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1.1 Critically assess organisational approaches to quality management in relation to different perspectives and schools of thought

609 Leading Quality Management

  • Ofqual unit number M/617/4465
  • RQF level 6
  • Guided learning hours 25
  • Total unit time 70
  • Credits 7

  • Aims of unit: Effective quality management is critical to meeting stakeholder needs and expectations, developing trust and reputation. It impacts on profitability, processes and procedures and the achievement of strategic objectives. Quality is not something that occurs by chance. It is reliant on strategic and operational planning and the commitment and drive by professional managers, leaders, teams and individuals to make it a success.

    The aim of this unit is to enable professional managers and leaders to understand the rationale and approaches to quality management. Critically, the unit focuses on how quality and continuous improvement can be instilled into all aspects of working practice.

  • Keywords: Quality management, stakeholders, structures, principles, continuous improvement, purpose, procedures, strategic objectives.

Learning outcome 1

Understand the factors which influence organisational approaches to quality management

Assessment criteria

1.1 Critically assess organisational approaches to quality management in relation to different perspectives and schools of thought

1.2 Appraise the impact of multi-dimensional issues on quality management within organisational contexts

Indicative content

1.1 Approaches to quality management (people centred or mechanistic): Continuous improvement. Six Sigma (Motorola, 1986). Statistical Process Control ‘SPC’ (Shewhart, 1920), Deming/PDCA Cycle (Deming, 1950s). LEAN methods (Krafcik, 1988; FW Taylor, 1911; Lillian Gilbreth, 1920; Tsuneo Ono, 1929). Total Quality Management ‘TQM’ (Feigenbaum et al., circa 1980). Public/Third Sector approaches (e.g. PQASSO, Investing in Volunteers ‘ViM’).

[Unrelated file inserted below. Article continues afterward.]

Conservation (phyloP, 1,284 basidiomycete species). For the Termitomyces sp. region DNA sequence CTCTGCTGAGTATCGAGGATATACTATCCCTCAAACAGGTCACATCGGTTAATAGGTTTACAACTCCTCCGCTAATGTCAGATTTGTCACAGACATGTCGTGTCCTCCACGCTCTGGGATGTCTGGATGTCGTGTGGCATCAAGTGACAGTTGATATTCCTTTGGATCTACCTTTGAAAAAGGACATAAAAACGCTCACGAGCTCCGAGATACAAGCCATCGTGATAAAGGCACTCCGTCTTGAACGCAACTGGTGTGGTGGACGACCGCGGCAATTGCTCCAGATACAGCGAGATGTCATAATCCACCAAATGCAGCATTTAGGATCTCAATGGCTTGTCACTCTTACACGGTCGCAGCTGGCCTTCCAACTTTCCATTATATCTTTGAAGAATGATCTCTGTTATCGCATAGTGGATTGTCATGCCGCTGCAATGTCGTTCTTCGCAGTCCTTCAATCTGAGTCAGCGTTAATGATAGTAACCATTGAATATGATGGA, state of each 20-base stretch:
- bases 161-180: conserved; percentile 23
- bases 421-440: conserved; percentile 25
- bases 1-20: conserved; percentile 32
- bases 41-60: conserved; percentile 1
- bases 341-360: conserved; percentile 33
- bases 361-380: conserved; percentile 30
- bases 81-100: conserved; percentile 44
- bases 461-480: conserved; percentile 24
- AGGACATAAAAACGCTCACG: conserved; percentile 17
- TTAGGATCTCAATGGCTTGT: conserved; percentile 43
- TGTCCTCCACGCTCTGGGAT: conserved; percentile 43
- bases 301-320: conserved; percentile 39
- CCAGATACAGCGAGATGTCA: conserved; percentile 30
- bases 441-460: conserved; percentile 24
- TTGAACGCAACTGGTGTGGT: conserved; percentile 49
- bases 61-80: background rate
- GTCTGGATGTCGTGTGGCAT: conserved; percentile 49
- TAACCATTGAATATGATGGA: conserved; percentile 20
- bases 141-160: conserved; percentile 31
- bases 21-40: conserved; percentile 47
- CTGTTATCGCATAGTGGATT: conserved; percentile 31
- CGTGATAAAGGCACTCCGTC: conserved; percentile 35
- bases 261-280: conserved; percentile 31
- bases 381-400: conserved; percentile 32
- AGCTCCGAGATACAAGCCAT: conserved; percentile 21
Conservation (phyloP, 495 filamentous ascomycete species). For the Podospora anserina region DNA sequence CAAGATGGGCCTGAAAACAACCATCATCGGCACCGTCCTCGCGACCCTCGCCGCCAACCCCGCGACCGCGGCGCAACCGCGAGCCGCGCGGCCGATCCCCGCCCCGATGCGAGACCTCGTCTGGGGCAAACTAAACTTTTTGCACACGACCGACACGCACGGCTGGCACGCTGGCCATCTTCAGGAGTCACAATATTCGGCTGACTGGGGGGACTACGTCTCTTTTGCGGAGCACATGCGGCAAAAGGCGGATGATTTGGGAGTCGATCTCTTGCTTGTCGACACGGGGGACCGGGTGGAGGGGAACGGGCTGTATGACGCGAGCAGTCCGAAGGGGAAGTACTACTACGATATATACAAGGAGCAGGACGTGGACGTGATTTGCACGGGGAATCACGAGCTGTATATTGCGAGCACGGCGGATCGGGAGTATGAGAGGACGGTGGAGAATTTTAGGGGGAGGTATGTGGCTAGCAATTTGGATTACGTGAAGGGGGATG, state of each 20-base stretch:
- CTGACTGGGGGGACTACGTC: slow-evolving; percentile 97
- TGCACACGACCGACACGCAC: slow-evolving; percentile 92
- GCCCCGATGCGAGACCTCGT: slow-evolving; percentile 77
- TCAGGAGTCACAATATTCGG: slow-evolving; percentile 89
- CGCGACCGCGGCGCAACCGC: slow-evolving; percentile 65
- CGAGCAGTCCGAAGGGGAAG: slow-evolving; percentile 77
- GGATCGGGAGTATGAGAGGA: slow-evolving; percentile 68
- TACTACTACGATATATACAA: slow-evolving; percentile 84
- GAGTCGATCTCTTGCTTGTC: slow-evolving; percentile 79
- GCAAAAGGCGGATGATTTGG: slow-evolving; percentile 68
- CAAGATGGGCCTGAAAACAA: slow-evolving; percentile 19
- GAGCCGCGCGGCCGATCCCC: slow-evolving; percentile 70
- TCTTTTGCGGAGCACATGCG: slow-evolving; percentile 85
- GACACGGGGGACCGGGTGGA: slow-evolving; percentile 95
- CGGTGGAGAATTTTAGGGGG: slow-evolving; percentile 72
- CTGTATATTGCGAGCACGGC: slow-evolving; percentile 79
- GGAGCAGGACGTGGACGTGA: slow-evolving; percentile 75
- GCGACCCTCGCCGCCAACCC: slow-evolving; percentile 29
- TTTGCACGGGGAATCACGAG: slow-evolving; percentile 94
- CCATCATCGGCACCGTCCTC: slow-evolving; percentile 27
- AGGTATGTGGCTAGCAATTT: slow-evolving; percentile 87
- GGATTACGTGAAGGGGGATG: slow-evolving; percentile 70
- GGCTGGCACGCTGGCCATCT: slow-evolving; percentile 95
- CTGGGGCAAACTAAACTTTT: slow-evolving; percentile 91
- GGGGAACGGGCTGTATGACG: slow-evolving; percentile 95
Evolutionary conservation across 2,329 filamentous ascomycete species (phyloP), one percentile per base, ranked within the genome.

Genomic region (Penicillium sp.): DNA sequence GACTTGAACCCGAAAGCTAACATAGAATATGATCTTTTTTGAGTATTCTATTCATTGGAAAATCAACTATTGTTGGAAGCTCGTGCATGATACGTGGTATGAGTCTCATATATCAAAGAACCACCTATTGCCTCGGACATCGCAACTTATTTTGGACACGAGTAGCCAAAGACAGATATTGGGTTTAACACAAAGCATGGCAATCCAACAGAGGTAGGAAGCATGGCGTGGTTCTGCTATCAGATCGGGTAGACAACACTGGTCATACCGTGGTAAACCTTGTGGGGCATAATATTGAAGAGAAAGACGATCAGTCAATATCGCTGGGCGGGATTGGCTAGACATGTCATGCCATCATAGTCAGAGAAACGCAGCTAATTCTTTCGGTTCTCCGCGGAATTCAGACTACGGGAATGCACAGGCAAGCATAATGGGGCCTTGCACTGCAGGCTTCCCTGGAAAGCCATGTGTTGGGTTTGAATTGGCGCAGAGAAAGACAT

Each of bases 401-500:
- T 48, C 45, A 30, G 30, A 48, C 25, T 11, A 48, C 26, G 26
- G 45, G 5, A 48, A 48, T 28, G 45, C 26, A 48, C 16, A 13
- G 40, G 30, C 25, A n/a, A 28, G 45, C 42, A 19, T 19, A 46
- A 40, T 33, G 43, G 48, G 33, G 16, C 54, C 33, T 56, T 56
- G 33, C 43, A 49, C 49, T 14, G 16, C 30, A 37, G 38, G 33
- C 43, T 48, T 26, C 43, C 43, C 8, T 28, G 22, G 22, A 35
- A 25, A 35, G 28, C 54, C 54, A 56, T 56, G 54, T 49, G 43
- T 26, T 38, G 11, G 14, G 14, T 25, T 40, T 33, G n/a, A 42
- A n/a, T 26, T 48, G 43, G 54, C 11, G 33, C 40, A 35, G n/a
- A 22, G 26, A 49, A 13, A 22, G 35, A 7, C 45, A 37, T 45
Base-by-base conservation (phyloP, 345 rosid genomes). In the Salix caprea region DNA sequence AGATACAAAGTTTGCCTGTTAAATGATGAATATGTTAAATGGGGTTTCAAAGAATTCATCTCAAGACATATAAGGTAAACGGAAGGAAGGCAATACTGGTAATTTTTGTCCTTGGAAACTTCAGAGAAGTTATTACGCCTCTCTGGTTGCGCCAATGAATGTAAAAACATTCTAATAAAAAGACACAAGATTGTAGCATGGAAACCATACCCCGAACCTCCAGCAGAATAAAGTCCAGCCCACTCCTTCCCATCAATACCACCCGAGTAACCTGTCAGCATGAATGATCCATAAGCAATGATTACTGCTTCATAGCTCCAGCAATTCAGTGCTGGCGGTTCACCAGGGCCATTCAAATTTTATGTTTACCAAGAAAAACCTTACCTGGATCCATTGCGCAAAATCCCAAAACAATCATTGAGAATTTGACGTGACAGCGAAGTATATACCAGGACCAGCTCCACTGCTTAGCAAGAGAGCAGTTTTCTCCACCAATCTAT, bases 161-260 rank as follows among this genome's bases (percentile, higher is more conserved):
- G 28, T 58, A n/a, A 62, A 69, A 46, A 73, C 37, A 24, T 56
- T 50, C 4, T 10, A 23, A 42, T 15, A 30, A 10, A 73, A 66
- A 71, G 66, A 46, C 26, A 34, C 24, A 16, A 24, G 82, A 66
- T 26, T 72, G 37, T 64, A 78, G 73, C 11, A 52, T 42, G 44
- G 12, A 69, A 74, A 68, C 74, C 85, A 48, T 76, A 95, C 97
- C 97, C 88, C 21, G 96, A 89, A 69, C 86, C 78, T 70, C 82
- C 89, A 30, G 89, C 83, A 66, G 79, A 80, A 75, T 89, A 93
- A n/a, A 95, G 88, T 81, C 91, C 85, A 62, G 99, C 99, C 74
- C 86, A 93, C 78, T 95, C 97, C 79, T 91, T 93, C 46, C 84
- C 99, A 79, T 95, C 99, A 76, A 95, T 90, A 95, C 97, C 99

Different perspectives and schools of thought: Short term improvements to quality management: Reactive, dramatic improvement, involving a select few (Kaizen Blitz). Long term improvements to quality management: Long lasting, slow small steps, incremental, applied to everybody (Kairyo, Kaizen/Ba, circa 1960). Continuous self-development to achieve leadership potential.

1.2 Multi-dimensional issues: barriers, enablers, constraints, cultural issues.

Organisational contexts: Purpose, governance (e.g. public, private, third sector). Legal status of the organisation. Organisational structure. Organisational culture. Type (operational, local, international, global, project/programme based, departmental and strategic business unit). Levels of organisational maturity (Carnegie Mellon Maturity Index ‘CMMI’, 1990).

Internal and external factors such as current business environment, customer needs. Organisational requirements for quality management (e.g. industry norms, regulations, requirements for governance). Organisational requirements for new quantitative and qualitative outcomes. Management and leadership styles.